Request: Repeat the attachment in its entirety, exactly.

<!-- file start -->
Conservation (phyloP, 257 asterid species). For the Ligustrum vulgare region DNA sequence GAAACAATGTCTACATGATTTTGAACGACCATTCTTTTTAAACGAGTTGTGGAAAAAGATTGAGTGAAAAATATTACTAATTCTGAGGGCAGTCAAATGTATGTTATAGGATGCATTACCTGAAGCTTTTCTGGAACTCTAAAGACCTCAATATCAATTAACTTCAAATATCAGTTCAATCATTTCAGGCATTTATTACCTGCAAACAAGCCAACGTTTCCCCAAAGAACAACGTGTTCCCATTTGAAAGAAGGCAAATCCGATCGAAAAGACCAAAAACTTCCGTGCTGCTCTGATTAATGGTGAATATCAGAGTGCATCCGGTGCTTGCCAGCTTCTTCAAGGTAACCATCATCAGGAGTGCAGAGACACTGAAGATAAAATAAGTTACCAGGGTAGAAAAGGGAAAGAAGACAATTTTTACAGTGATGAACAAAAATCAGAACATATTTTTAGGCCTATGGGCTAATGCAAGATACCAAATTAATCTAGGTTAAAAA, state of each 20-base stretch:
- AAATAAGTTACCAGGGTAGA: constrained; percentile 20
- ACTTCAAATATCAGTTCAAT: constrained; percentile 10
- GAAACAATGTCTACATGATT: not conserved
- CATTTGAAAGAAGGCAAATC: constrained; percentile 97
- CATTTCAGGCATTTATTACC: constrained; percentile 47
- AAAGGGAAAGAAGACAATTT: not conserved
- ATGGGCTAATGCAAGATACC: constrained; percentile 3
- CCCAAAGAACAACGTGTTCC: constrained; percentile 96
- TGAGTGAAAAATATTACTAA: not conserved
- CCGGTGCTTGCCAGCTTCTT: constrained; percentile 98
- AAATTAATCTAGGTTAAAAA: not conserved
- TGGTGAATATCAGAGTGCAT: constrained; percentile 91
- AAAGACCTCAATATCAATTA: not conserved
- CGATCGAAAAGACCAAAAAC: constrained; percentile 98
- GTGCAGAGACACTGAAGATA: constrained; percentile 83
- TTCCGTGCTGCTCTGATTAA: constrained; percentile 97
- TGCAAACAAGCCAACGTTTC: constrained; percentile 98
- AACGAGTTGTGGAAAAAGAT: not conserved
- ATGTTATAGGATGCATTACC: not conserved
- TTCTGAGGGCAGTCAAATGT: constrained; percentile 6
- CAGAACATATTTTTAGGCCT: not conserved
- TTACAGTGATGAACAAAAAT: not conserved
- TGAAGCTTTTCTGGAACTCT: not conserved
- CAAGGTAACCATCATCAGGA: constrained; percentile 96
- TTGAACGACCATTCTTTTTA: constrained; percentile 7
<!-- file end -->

Conservation (phyloP, 257 asterid species). For the Ligustrum vulgare region DNA sequence GAAACAATGTCTACATGATTTTGAACGACCATTCTTTTTAAACGAGTTGTGGAAAAAGATTGAGTGAAAAATATTACTAATTCTGAGGGCAGTCAAATGTATGTTATAGGATGCATTACCTGAAGCTTTTCTGGAACTCTAAAGACCTCAATATCAATTAACTTCAAATATCAGTTCAATCATTTCAGGCATTTATTACCTGCAAACAAGCCAACGTTTCCCCAAAGAACAACGTGTTCCCATTTGAAAGAAGGCAAATCCGATCGAAAAGACCAAAAACTTCCGTGCTGCTCTGATTAATGGTGAATATCAGAGTGCATCCGGTGCTTGCCAGCTTCTTCAAGGTAACCATCATCAGGAGTGCAGAGACACTGAAGATAAAATAAGTTACCAGGGTAGAAAAGGGAAAGAAGACAATTTTTACAGTGATGAACAAAAATCAGAACATATTTTTAGGCCTATGGGCTAATGCAAGATACCAAATTAATCTAGGTTAAAAA, state of each 20-base stretch:
- AAATAAGTTACCAGGGTAGA: constrained; percentile 20
- ACTTCAAATATCAGTTCAAT: constrained; percentile 10
- GAAACAATGTCTACATGATT: not conserved
- CATTTGAAAGAAGGCAAATC: constrained; percentile 97
- CATTTCAGGCATTTATTACC: constrained; percentile 47
- AAAGGGAAAGAAGACAATTT: not conserved
- ATGGGCTAATGCAAGATACC: constrained; percentile 3
- CCCAAAGAACAACGTGTTCC: constrained; percentile 96
- TGAGTGAAAAATATTACTAA: not conserved
- CCGGTGCTTGCCAGCTTCTT: constrained; percentile 98
- AAATTAATCTAGGTTAAAAA: not conserved
- TGGTGAATATCAGAGTGCAT: constrained; percentile 91
- AAAGACCTCAATATCAATTA: not conserved
- CGATCGAAAAGACCAAAAAC: constrained; percentile 98
- GTGCAGAGACACTGAAGATA: constrained; percentile 83
- TTCCGTGCTGCTCTGATTAA: constrained; percentile 97
- TGCAAACAAGCCAACGTTTC: constrained; percentile 98
- AACGAGTTGTGGAAAAAGAT: not conserved
- ATGTTATAGGATGCATTACC: not conserved
- TTCTGAGGGCAGTCAAATGT: constrained; percentile 6
- CAGAACATATTTTTAGGCCT: not conserved
- TTACAGTGATGAACAAAAAT: not conserved
- TGAAGCTTTTCTGGAACTCT: not conserved
- CAAGGTAACCATCATCAGGA: constrained; percentile 96
- TTGAACGACCATTCTTTTTA: constrained; percentile 7